But once his mind strayed beyond bombmaking, it couldn’t stop. From 1966 to 1968, in what Gorelik calls a “creative surge”, he rethought his personal politics while also producing a rush of original research rare for a forty-something physicist. British physicist Norman Dombey says, “In pure physics, his major achievement was to solve the problem of how the observable universe was made out of particles rather than antiparticles, even though the laws of physics were symmetrical between particles and antiparticles.”

On Constitution Day 1966, he attended his first demonstration: a few dozen dissidents met at Moscow’s Pushkin Monument, removed their hats and stood in silence to show respect for the constitution. (Half the attendees kept their hats on; they were KGB agents.) Then Sakharov, a Pushkin obsessive, read out an inscription on the Monument:

Long will I be by my people beloved
For awakening kind feelings with my lyre, 
For celebrating freedom in this cruel age
And calling for mercy for those who have fallen.

He had crossed over to the other side. In a 1968 essay, sensationally published in the New York Times, he warned about nuclear extermination, and called for intellectual freedom and convergence of the communist and capitalist systems. He also warned that “carbon dioxide from the burning of coal is altering the heat-reflecting qualities of the atmosphere”. Banned from military research after publication, he battled on, despite expecting failure. “If you want to be a free person, you don’t stand up for human rights because it will work, but because it is right”. 


His first wife Klavdia died in 1969. In the dissident movement he met Bonner, who educated him about life beyond his old bomb-making Installation. Outside a trial in Moscow in 1978, he and she each hit KGB agents. At the hearing, Bonner said she didn’t regret it, but apologised to a police chief whom she had punched accidentally. Still protected by Sakharov’s Hero status, the couple were merely fined.

In 1974 Sakharov predicted a computerised “universal information system” — the internet. In 1975 Bonner collected his Nobel Peace Prize in Oslo, and read out his speech that explained why peace couldn’t exist without progress and human rights. In 1980 he was stripped of his Soviet honours and exiled for protesting against the invasion of Afghanistan.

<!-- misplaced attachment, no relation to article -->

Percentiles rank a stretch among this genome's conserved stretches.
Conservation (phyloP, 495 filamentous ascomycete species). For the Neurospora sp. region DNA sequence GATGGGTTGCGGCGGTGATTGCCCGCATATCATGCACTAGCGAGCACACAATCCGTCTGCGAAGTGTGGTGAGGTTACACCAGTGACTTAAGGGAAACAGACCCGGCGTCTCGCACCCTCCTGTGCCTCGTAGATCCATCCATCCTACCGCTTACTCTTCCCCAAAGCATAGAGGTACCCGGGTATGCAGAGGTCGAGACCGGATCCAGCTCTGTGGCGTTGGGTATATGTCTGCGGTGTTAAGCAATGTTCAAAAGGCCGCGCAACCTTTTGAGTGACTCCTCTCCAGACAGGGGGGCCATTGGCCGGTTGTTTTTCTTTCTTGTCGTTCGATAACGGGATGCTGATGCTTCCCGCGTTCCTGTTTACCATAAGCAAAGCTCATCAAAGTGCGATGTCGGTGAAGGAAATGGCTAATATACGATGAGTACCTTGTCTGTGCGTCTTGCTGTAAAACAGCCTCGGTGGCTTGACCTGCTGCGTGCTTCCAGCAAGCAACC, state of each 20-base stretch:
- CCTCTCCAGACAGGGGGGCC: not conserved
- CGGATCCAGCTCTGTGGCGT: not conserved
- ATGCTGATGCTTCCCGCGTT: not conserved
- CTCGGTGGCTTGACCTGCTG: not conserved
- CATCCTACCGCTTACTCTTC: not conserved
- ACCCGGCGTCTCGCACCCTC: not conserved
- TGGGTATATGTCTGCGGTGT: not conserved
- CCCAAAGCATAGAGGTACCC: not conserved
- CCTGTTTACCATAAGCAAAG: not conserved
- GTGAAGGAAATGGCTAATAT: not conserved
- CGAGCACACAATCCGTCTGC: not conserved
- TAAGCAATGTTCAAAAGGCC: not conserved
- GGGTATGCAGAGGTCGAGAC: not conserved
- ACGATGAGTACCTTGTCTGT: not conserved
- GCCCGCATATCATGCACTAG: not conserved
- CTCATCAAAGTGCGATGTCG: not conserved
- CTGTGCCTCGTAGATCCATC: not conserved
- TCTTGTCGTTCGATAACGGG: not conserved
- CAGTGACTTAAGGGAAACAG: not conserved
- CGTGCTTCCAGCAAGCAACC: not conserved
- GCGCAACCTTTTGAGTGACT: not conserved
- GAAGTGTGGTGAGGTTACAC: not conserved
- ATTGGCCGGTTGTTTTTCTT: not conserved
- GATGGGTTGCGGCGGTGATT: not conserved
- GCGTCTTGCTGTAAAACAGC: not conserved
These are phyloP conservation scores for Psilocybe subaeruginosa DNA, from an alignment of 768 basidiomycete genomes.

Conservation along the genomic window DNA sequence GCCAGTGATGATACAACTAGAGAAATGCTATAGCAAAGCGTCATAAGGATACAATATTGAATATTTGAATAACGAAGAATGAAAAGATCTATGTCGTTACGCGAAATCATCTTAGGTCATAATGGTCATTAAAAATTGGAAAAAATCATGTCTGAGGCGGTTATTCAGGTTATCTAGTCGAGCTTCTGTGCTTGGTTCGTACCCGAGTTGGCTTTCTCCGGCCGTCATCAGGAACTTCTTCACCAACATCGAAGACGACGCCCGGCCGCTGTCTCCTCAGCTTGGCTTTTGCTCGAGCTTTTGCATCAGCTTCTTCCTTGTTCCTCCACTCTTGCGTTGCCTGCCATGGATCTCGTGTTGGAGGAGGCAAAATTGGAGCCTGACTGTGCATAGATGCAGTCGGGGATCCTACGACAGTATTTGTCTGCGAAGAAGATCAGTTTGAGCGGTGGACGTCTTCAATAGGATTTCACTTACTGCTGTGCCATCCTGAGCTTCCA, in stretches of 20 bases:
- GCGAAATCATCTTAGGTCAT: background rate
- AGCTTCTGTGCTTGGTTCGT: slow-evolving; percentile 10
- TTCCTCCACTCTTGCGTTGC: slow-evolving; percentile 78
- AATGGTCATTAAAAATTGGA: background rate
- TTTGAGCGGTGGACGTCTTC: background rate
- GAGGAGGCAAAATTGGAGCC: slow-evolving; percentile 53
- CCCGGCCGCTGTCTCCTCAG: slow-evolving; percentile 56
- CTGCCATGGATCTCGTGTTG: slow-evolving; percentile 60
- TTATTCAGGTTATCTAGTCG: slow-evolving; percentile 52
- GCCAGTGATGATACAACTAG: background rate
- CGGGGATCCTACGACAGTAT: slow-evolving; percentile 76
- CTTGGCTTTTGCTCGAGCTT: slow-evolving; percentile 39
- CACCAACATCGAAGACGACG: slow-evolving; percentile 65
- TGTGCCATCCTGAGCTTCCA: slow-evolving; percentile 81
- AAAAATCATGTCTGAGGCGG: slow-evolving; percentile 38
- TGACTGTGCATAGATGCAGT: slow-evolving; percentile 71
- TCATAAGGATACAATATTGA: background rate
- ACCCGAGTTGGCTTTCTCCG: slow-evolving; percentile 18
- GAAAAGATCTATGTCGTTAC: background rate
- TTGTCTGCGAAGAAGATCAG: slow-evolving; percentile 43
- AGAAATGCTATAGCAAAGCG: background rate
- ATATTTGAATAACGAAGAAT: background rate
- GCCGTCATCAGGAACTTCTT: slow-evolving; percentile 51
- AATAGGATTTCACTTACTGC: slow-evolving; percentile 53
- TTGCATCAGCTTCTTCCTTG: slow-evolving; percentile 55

Sakharov with his granddaughter Marina Sakharov-Liberman
With his granddaughter Marina Sakharov-Liberman © akg-images / SNA

His granddaughter Marina Sakharov-Liberman, who now lives in London, recalls visits to Gorky with long conversations in the woods (his apartment was bugged), and drawing ambidextrously with him (a family tradition). He once telegrammed her that her moss was blossoming. “I didn’t receive the telegram for three weeks,” she laughs. “I think the KGB was puzzling over what the cipher might mean.” Most of his physicist friends stayed loyal to him. The Nobel laureate Vitaly Ginzburg even checked on Marina’s progress in her physics studies, taking on Sakharov’s grandfatherly duties.

In Gorky Sakharov staged five hunger strikes, mostly to get permission for Bonner to travel abroad for medical treatment.

Freed from Gorky, he became a democratic activist. In 1988 he co-founded the Memorial Society to remember victims of Soviet repression. That year he made his first ever foreign trip, landing in the US just before the presidential election. Staying with his refugee stepdaughter Tatiana Yankelevich in Newton, Massachusetts, he watched voting at the local elementary school enthralled. But when Newton’s mayor suggested he accompany Yankelevich into the voting booth, Sakharov refused: the ballot was secret, he insisted.

Soviet citizens saw in him a hitherto unknown moral purity. Elected to parliament in 1989, he said, “The people — deceived so often by hypocrisy, corruption, crime, influence-peddling, and inertia — turned out to be alive and well. God help us if their expectations are frustrated. Historically, there is never a last chance, but psychologically, for our generation, the disappointment might prove irreparable.” On December 14, 1989 he called for scrapping the constitutional article that guaranteed the Party’s “leading role”. That night Bonner found him on the floor of his apartment, dead of acute heart failure. An estimated 100,000 attended his funeral.


Three decades later, the Memorial Society estimates that the number of political prisoners in Russia — some 450 — is comparable to the levels in the USSR in the late 1980s. Among the hundreds of jailed dissidents in Belarus are laureates of last year’s Sakharov’s prize. Yankelevich notes that some prison sentences for protesters are now harsher and more arbitrary than in Soviet times, perhaps because Putin cares less about western approval than Soviet leaders did.

Navalny flew back to Russia in January knowing he would be jailed. He may look like a digital-savvy, catwalk-ready update of Sakharov, and he too defied the almighty state, but Sakharov’s stepdaughter and granddaughter resist comparisons. “Both are very brave but it’s like comparing vegetables and fruit,” says Yankelevich. “Navalny has evolved but that doesn’t make him a great thinker. Sakharov was a great thinker.”

When Navalny’s daughter Daria accepted his Sakharov Prize in Strasbourg this month, like Bonner receiving Sakharov’s Nobel, she attacked western politicians who won’t confront Putin for “pragmatic” reasons. “Andrei Sakharov,” she remarked, “was probably one of the most non-pragmatic people on the planet.” She finished by quoting him: “My destiny has turned out to be larger than my personality. I simply tried to live up to my destiny.”

Afghanistan in 1980 could become Ukraine in 2022. But Navalny surely remembers Sakharov’s return from Gagarin Avenue. “Perhaps one day,” says Sakharov-Liberman, “Russia can be the Russia of Sakharov.” 

Simon Kuper is an FT columnist